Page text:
Queer time is a sensate way of life, the kind treasured by people who perhaps understand with crackling urgency how circumstances can change in a moment, and the importance of pleasures that even in small doses can sustain you for weeks, months, years after the moment has passed.”
James Baldwin was so right (about most things) but in relation to the above, when he said “You think your pain and your heartbreak are unprecedented in the history of the world, but then you read. It was books that taught me that the things that tormented me most were the very things that connected me with all the people who were alive, who had ever been alive.” To feel is to be connected to something far bigger than you. To read or connect with art is often to be less alone in that feeling. I am always grateful for writers and artists, their dedication to translating feeling into something tangible. It is, in part, why I write. To pay it forward, to attempt to make meaning out of my struggles and my emotions, to create something that may heal others like so many other writers have healed me before, and continue to.
Being alive and healing and discovering/creating yourself is so vulnerable and embarrassing and frightening. It is okay to feel it all (better, even, to feel it all) - so long as you do not let it stop you from taking action, from doing what you want or what you were meant to do. Bring it all with you and watch yourself transform.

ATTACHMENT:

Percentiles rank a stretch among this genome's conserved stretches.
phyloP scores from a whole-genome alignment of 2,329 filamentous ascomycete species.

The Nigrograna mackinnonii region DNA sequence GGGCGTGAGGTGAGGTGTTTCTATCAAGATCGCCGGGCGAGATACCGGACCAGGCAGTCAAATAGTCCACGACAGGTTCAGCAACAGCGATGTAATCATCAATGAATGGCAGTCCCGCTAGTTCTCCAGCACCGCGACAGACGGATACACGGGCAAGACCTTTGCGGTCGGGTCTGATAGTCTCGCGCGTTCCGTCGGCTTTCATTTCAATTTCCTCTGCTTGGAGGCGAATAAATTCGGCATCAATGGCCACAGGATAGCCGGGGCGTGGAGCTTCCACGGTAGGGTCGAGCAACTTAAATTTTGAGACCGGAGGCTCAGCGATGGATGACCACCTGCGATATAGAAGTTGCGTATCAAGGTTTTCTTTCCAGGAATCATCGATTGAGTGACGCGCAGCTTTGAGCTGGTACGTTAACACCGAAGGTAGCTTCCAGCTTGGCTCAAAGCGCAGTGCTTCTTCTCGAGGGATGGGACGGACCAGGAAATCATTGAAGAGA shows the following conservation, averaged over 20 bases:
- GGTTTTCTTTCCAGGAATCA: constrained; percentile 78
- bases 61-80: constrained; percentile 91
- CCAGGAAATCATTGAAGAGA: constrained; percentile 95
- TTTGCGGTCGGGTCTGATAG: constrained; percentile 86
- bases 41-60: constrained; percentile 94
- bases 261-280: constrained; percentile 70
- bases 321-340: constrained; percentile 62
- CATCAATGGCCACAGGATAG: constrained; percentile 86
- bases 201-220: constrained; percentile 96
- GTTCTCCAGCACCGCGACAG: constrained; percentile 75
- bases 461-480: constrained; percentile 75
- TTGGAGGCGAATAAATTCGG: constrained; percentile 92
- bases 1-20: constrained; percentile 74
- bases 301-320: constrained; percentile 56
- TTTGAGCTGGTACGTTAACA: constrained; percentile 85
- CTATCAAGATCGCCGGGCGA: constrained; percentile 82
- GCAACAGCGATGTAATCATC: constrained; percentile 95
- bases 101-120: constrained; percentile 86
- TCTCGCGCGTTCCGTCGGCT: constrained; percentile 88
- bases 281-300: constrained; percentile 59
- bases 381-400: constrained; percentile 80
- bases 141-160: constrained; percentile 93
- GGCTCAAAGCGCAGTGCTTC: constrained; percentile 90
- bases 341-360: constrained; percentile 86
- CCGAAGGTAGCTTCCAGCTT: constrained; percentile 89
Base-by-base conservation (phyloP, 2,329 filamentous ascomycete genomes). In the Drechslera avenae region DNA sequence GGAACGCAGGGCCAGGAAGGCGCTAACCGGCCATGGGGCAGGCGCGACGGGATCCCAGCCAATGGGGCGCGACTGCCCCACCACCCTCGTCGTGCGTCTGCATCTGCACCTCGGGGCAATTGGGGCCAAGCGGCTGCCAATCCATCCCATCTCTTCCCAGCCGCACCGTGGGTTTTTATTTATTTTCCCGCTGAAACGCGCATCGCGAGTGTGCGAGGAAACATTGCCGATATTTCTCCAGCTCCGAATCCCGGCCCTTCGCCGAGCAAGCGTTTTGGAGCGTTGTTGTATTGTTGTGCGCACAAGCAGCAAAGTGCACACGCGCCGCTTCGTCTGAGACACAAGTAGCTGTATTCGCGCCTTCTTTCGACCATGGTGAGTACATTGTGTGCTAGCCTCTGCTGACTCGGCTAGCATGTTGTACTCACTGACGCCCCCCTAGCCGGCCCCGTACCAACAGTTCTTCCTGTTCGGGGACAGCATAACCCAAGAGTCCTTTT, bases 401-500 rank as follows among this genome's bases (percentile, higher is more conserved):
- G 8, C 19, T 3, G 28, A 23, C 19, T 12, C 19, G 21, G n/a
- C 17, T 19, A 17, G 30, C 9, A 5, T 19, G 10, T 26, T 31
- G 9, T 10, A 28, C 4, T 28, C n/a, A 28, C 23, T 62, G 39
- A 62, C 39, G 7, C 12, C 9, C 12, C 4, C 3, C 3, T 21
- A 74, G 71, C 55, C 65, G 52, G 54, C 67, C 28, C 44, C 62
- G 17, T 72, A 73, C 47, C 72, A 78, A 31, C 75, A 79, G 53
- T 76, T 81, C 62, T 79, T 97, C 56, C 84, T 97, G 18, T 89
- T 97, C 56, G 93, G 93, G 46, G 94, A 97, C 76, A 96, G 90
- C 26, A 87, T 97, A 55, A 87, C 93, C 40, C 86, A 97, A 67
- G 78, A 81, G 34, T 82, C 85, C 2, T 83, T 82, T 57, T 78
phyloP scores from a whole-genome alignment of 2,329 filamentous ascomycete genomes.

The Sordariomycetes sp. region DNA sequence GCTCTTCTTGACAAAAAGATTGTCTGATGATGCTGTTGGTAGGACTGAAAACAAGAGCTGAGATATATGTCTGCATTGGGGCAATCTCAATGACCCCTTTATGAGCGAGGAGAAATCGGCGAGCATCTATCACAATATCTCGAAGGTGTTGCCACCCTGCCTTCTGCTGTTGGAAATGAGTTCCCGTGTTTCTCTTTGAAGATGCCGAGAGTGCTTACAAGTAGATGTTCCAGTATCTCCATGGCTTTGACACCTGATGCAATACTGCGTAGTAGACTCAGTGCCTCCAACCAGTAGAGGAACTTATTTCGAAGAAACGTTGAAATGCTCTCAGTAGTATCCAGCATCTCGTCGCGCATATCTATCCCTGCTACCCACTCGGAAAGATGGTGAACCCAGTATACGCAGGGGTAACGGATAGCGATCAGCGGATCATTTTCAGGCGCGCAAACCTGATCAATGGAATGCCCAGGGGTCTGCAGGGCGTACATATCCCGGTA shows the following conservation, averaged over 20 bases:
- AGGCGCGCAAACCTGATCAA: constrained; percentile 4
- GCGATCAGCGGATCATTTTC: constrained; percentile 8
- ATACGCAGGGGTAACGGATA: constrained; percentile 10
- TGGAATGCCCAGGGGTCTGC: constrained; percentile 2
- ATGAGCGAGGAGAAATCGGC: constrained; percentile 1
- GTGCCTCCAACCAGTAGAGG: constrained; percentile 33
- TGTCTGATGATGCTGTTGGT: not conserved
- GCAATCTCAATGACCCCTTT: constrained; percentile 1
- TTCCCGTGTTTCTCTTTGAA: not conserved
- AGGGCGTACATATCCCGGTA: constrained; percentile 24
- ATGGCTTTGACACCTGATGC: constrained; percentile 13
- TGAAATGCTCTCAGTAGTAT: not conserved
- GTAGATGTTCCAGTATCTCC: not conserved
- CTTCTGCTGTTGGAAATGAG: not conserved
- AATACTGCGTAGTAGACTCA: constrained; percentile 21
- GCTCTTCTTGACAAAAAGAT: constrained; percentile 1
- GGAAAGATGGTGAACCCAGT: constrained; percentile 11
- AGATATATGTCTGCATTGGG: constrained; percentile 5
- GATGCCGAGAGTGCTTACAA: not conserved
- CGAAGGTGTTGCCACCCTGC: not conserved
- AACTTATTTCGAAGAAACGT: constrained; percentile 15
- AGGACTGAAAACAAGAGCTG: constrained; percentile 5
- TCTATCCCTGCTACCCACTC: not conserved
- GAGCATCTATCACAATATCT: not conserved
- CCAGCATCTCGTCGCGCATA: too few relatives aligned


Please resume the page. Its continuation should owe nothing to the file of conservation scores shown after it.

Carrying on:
I love who I am becoming, who I am and who I always was.
I laugh every day and am trying to be myself regardless of what anyone thinks (not as easy as it sounds!). I have good intentions and a big, open heart but I can also be grumpy and tired and jaded and wrong (occasionally) and …. yep, human! I am making a conscious effort to speak truthfully even and perhaps especially when it’s scary. I am trying really trying to be brave and bold and present and to channel it into my life and my work. And whilst I carry all of that around I find (and create!) meaning in the quotidian and the mundane. I am grounding myself with routine and by tending to my garden of ideas and projects and dreams. They can’t be rushed. They are on queer time. They need time, patience, care and importantly, faith they will bloom when the time is right.
Many of you will have been moved, as I was, seeing Victoria Monet accept her award for Best New Artist at the Grammys. She is by no means a new artist, and there is a lot to be said around that framing, but I’ll save that for another day. What moved me was her explaining that she has been pursuing this for 15 years. That for many years the work she did was not seen, she was growing underground - like a plant, soaking up nutrients and water. Her win is a culmination of dedication, consistency, drive and passion that didn’t let up. Her speech was a sermon on focusing on the work, not the outcome, and trusting the timing of your life.
If you feel so inclined, please share this newsletter with friends or excerpts on social media. I’m @adavetoremember on insta! You can also reply to this email if you want to chat, or comment below. Back in a week or two with my February roundup! All my love, David x